Top 14 Reasons Electrical Service Installations Get Red Tagged

Whether located inside or outdoors, premises wiring systems powered by an electric utility have what is known as an electrical service. It is the portion of the electrical system from the utility-defined point of connection to the input terminals of the main overcurrent device — although strictly speaking (not included in this definition), the entrance panel is generally considered part of the service.

Because the service components carry a substantial amount of current and their overcurrent protection is much higher (less sensitive) than the ampacities of service conductors and terminals, design and installation are critical. Typically, an electrical inspector will take a good hard look at the service to make sure all is in order prior to signing off on the installation. It's your job to avoid these all too common "red tag" failure points.

This list shows some common missteps electricians, and other non-professional installers, make in electrical service installations across the country. 

1. No Cover on Panelboard

An energized electrical panel should not be operated with the cover removed because: 

  • A complete enclosure is necessary to contain sparks in case of line-to-line or line-to-ground fault. 
  • Exposed energized terminals are a shock hazard. 
  • The cover helps hold the main and branch circuit breakers firmly in place, preventing arcing at the bus bars.

2. Missing or Incomplete Directory on Panelboard

A complete and accurate directory is needed to selectively de-energize branch circuits for maintenance. Entries should not refer to current occupants (e.g., John's Room).

3. Meter Enclosure Out of Plumb

All boxes, including the entrance panel, must be plumb and firmly secured.

4. Missing Knockout Closures

Unused knockouts that have been removed must be fitted with closure blanks (made for the purpose) to ensure integrity of the enclosure.

5. Missing Bonding Connection on Water Pipe

The National Electrical Code (NEC) requires metal water piping to be bonded to the electrical grounding system. This is usually accomplished by connecting to the grounded conductor at the service equipment enclosure. The bonding conductor is sized in accordance with NEC Table 250.66. The points of attachment of the bonding jumper(s) must be accessible.

6. Insufficient Grounding

The NEC requires that a single rod, pipe, or plate electrode be supplemented by an additional electrode if its resistance to earth is greater than 25 ohms. Rather than go through the hassle of measuring ground resistance, many electricians simply drive a second ground rod [as required by NEC Sec. 250.53(A)(2)], and call it a day. In addition, the grounding electrode conductor raceway, which is metallic, should extend below grade and be bonded at the bottom. Most electricians use PVC raceway here to eliminate the need for bonding.

7. Lack of Corrosion Inhibitor with Aluminum Wire

Aluminum conductors are generally used instead of their copper counterparts between the utility point of connection and the main breaker. Including the meter socket, which is usually part of this scenario, there are numerous aluminum terminations. Each one of these requires corrosion inhibitor to ensure that the connection does not oxidize with attendant heat and arcing. Manufacturer's instructions, which are incorporated in the UL listing, state that the metal is to be wire brushed before applying the inhibitor.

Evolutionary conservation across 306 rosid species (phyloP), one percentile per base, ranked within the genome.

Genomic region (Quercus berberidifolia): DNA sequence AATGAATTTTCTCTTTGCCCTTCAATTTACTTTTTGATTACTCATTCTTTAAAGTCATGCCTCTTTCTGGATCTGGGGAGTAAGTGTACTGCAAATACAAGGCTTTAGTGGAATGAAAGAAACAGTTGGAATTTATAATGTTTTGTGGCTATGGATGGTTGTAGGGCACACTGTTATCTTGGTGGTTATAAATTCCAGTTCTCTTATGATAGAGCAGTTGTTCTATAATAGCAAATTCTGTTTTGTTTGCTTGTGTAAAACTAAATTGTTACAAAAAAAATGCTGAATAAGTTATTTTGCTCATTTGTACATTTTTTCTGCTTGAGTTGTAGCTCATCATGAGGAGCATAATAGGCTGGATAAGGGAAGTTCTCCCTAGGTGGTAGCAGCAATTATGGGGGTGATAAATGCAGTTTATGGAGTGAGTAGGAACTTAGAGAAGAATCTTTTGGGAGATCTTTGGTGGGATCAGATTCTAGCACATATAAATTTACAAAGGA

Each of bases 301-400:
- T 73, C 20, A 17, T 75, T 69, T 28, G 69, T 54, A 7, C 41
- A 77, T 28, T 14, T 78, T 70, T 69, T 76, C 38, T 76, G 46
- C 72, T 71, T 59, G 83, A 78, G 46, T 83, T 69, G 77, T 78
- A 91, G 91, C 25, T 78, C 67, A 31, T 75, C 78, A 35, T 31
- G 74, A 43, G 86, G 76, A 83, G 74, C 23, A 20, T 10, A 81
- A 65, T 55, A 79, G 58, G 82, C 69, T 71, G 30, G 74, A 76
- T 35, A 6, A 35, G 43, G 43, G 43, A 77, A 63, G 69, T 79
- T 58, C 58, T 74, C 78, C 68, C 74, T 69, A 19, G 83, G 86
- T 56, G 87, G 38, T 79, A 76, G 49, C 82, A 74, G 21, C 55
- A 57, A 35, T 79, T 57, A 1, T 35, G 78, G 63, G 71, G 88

8. Main Bonding Jumper is Missing

The main bonding jumper is to be field-installed. It is not to be used if the box is not used as service equipment (i.e., as a downstream load center).

9. Improperly Sized Service

The service size is based on the lighting load plus other loads. Calculation requirements are detailed in NEC Art. 220. Residential and commercial occupancies are figured differently.

10. Service Wire Not Sized Properly

Service conductor sizing is based on the connected load, with different sizes for dwellings and non-dwellings. This is critical because the service conductors are not protected for their ampacity by up-stream overcurrent devices.

11. Telephone or Data Wires Attached to Masthead

A very common Code violation is connection of non-service conductors or other equipment to a masthead. The problem here is that they add to the lateral load on the masthead raceway, especially if there is ice build up or wind load present on the span.

12. Coupling in Masthead Raceway Placed Above the Roof

Because strength of the masthead is critical, there should not be a coupling between the point at which the raceway emerges from the roof and the point of attachment, which is where the lateral loading occurs. Waterpipe should never be used as a masthead.

13. Inadequate Ground Clearance

The point of attachment at the building must be 10 ft above the finished grade and high enough so that the required clearance above grade level is maintained for the entire span. For overhead service conductors over residential property and driveways — and those commercial areas not subject to truck traffic where the voltage does not exceed 300V to ground — this clearance is 12 ft.

14. No Arc Fault Breakers in Panelboard

Just as the ground fault circuit interrupter (GFCI) protects individuals against electric shock, the arc fault circuit interrupter (AFCI) mitigates the hazard of electrical fire. Neither of these life-saving devices is effective if not in place. NEC requires specific locations in dwellings and non-dwellings to be so protected. AFCI protection usually takes the form of specialized circuit breakers installed in the entrance panel. Because of their distinctive appearance with an extra white pigtail that is to be connected to the neutral bar, it is obvious when they are missing.

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